Medicine at the Mounds

The spectacular mountain setting of the huge ramp mound site at Hacienda Zuleta (www.zuleta.com) in Ecuador’s northern sierra, Imbabura province, was the location for my next experience of traditional healing. Four ladies from Minnesota who were staying at the hacienda had arranged to have a full diagnosis and healing with the local shaman Giovanni, in the precincts of the large archaeological site.

Hacienda Zuleta, Imbabura, Ecuador

The ramp mound site at Zuleta is one of two best surviving sites of its kind in the northern region of the country, with much of the pre-Colombian occupation focused upon large hemispherical and quadrilateral mounds dating to what is called the Late Period of the Ecuadorian sierra cultural sequence, commencing around 1265 CE. The mounds are distributed along the Quebrada San Pedro in the flat valley bottom land, with tall green mountains rising steeply up on either side to the high paramó, where condors circle in the high cold airs. Here in the pre-Colombian past, the site was the location of one of the region’s paramount chiefdoms, a political and ceremonial focus for the scattered populations of ‘Caranqui country’, until their final defeat by invading Inca armies late in the 15th century saw the site eventually abandoned. In time, after the arrival of the Spanish in the mid 16th century, a livestock ranch – estancia – and then a textile workshop - obraje – were founded close by and little by little the historical hacienda took shape, adding to the long trajectory of human occupation and land use of the region. The hacienda still owns extensive farmlands, forests and herds of cows, sheep and horses, but has now become a country hotel for the many international tourists who visit it throughout the year. What more atmospheric location than this to have a traditional healing? The original plan had been to have the ceremony up on top of the largest ramp mound in Q. San Pedro, but cows from the surrounding pastures, their curiosity tweaked, invaded at the last minute, so we re-located down by the small river that winds its way alongside the mounds.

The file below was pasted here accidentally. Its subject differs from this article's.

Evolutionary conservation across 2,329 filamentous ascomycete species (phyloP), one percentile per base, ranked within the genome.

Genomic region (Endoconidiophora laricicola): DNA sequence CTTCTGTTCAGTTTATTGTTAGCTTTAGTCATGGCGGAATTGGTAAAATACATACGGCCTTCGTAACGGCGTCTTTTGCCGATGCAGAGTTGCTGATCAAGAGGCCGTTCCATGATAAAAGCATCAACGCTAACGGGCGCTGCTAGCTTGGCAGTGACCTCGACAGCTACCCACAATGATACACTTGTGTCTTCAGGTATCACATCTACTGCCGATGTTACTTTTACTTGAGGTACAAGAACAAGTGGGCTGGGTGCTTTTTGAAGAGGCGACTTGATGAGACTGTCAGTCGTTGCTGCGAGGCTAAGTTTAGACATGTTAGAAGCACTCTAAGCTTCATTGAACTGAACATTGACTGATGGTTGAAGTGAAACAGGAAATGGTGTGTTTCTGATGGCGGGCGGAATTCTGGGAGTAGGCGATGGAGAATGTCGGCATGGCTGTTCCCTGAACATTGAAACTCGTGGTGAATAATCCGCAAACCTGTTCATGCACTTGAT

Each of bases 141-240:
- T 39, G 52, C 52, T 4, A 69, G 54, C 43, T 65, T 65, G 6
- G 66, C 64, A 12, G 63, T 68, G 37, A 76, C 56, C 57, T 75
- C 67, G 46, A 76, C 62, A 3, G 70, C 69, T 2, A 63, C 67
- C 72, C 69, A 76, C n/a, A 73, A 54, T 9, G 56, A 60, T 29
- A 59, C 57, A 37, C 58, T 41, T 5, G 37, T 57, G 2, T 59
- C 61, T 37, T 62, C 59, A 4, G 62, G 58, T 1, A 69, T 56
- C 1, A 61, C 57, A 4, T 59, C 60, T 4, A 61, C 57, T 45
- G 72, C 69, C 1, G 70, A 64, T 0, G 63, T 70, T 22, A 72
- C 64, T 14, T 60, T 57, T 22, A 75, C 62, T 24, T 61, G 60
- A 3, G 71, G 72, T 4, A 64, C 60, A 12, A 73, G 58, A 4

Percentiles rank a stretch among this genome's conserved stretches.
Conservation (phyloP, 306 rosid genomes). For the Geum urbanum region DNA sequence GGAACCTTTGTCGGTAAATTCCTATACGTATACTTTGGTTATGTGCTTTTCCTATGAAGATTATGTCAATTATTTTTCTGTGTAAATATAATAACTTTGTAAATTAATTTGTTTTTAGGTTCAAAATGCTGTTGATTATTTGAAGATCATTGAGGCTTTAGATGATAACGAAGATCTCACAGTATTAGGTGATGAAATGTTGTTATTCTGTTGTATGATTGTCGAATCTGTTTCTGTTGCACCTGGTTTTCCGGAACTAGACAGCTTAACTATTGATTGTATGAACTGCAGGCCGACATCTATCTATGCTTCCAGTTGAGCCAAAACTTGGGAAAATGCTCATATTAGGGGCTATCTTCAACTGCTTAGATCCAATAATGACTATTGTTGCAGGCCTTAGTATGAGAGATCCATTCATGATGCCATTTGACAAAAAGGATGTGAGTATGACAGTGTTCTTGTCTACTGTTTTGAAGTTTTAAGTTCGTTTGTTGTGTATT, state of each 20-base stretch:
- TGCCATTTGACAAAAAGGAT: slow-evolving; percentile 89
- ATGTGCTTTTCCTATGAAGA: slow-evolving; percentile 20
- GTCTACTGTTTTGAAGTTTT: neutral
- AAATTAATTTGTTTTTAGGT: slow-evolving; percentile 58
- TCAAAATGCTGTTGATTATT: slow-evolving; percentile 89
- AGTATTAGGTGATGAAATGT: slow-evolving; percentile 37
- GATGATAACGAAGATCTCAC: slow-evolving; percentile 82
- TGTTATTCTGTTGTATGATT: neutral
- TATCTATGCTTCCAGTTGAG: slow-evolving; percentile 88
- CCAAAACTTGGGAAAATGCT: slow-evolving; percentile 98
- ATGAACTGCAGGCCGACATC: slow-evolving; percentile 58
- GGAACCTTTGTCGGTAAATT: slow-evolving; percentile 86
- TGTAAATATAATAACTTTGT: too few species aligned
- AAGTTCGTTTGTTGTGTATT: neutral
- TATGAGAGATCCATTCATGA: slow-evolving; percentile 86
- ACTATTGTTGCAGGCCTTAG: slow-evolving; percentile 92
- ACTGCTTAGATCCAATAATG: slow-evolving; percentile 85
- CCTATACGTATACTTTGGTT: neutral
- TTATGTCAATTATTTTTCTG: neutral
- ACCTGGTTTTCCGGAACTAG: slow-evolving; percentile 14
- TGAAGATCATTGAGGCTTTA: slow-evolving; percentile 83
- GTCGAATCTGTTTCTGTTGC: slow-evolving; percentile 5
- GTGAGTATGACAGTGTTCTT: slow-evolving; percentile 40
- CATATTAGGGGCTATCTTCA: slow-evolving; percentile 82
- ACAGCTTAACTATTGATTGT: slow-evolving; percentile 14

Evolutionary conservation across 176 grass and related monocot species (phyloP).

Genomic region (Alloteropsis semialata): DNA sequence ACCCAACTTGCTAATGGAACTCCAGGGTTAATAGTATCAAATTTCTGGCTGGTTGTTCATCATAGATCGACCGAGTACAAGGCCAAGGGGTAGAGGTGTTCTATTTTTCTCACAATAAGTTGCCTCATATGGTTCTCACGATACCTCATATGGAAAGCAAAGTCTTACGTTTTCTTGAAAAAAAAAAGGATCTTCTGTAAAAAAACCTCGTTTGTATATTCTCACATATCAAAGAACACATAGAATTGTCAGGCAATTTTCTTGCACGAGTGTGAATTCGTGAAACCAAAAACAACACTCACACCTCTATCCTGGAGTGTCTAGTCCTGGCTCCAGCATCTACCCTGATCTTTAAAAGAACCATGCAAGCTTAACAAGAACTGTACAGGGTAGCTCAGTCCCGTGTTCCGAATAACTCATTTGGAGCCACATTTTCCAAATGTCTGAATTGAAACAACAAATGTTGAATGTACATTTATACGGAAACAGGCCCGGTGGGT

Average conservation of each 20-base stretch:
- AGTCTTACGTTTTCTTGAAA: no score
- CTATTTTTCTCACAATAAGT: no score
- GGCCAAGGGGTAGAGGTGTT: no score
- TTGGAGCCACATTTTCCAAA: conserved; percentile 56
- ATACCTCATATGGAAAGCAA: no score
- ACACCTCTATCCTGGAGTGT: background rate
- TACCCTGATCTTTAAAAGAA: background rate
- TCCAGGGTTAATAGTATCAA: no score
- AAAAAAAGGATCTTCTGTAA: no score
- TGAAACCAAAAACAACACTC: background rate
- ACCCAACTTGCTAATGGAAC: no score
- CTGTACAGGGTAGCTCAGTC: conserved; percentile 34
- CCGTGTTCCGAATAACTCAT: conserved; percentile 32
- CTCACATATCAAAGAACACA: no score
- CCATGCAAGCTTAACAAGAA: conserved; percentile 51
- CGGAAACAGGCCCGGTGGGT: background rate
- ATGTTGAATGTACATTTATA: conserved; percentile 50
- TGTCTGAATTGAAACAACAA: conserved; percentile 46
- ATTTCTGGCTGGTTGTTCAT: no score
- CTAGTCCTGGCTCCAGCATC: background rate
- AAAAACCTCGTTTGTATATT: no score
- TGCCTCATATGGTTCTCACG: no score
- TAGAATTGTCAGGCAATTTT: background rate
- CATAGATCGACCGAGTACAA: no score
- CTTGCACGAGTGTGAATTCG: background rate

Hacienda Zuleta archaeological site

It was cold, overcast and misty, but at least the heavy rains of recent days had abated. The five of us sat down and waited for Giovanni to organise himself. I had no real idea what to expect, guided only by the extensive ethnohistorical research carried out in the last few months and my own personal experiences of the two limpiezas recorded in previous blogs. It was immediately clear that Giovanni’s method was very different from these earlier experiences, but there are no standard ‘protocols’ in the way we expect of conventional western medicine and there are a wide variation of diagnostic methods and therapeutic interventions amongst the many traditional indigenous healers throughout the sierra. Even the philosophical basis for the understanding of the body and illness can be different.

At the start, the patient is sat down in front of a charcoal brazier, upon which is thrown handfuls of herbs, sending plumes of aromatic smoke into the air, which is then wafted onto the subject using several large black condor wing feathers. This is followed by a light beating with a bunch of magical herbs, and - perhaps bizarrely to the eye of an uninitiated observer - Giovanni smokes a large cigar throughout the diagnostic and therapeutic stages, periodically directly blowing smoke upon his patient, which all serves in the process of ‘opening up’ the body’s energy channels to be ‘read’ by the shaman.